The Feeling Of Sound
Reported November 2011
NEW YORK (Ivanhoe Newswire) --We hear and touch, and always thought they were separate and distinct senses. But now there’s proof you may be able to hear with something other than your ears. Listen to this unique experiment that shows just how much we still don’t know about the human brain.
It looks like the work of a mad scientist. First a cap is fitted on her head. Next, what looks like torture. A syringe is pushing gel through the holes where probes will be inserted to measure brain activity. All this, so City College neuroscientist and psychologist Tony Ro can prove his theory.
“What we’re hoping to find and measure is how sound actually enhances the way people feel information on their skin,” Dr. Tony Ro, a professor at City College in New York City told Ivanhoe.
In a sound proof room graduate students set up. This student will hear sounds (tones actually) while also getting faint touches to her skin. She clicks when she feels something.
“What’s being shown is on the monitor is the electrical activity of the subject’s brain,” Dr. Ro explained.
Professor Ro monitors from an adjacent room.
“In many experiments we’ve been finding that brain areas that are involved with processing how we hear and how we feel are very heavily interconnected,” Dr. Ro said.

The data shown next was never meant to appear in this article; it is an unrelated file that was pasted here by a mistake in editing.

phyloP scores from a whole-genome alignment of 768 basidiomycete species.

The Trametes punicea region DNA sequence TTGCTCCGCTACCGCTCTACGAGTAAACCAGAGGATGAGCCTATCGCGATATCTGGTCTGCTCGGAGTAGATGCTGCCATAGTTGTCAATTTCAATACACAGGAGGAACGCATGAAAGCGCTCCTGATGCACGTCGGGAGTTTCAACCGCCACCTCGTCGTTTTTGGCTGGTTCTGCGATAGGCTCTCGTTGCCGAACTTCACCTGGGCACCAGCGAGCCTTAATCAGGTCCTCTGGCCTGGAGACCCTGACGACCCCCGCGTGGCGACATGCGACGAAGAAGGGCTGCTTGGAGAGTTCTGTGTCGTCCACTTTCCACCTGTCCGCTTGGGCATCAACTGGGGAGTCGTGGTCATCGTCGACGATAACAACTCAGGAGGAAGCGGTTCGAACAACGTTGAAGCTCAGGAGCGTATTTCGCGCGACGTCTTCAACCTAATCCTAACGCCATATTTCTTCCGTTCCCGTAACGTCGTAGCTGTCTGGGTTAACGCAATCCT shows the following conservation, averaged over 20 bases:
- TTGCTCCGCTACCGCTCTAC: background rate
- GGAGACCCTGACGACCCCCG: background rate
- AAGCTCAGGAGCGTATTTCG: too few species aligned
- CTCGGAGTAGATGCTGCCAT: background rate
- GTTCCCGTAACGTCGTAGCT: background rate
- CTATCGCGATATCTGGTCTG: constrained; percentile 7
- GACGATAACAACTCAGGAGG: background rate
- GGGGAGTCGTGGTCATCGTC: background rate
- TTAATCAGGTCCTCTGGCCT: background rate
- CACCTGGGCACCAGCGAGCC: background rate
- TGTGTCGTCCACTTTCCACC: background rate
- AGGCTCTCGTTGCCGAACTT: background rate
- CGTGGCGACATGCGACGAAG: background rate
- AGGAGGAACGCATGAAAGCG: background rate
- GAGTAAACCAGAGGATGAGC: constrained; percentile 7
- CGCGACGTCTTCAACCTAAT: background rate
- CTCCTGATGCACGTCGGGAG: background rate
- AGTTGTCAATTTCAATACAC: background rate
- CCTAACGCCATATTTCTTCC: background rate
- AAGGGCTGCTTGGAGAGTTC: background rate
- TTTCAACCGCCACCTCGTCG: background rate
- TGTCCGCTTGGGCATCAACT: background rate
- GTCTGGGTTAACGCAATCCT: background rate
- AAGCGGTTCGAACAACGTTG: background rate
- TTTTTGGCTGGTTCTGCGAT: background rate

Take a mosquito buzzing around your ear for an example. Just hearing the sound heightens your sense of touch as you anticipate the bug landing on your skin. Because of the way that our brains are cross wired, the loss of one sense like hearing may be compensated with another.
“We may be able to vibrate their skin in replacement of sound,” Dr. Ro explained.
Ro is working with a patient left disabled by a stroke. She lost the ability to feel on one side of her body. Yet a new ability was awakened.
“It seems as though the hearing portions of her brain started to take over the region of her brain that was normally feeling information,” Dr. Ro concluded.
Exploring sound and touch on the journey to understanding the human brain.
Dr. Ro says tens of millions of people suffer from one form of sensory loss or another. But if we can replace hearing loss with touch information, we can use skin vibrations to convey information that is normally provided by hearing.
Click here to Go Inside This Science and View Video or contact:
Tony Ro, Ph.D.
Department of Psychology
Program in Cognitive Neuroscience
The City College and Graduate Center
The City University of New York
Department of Psychology
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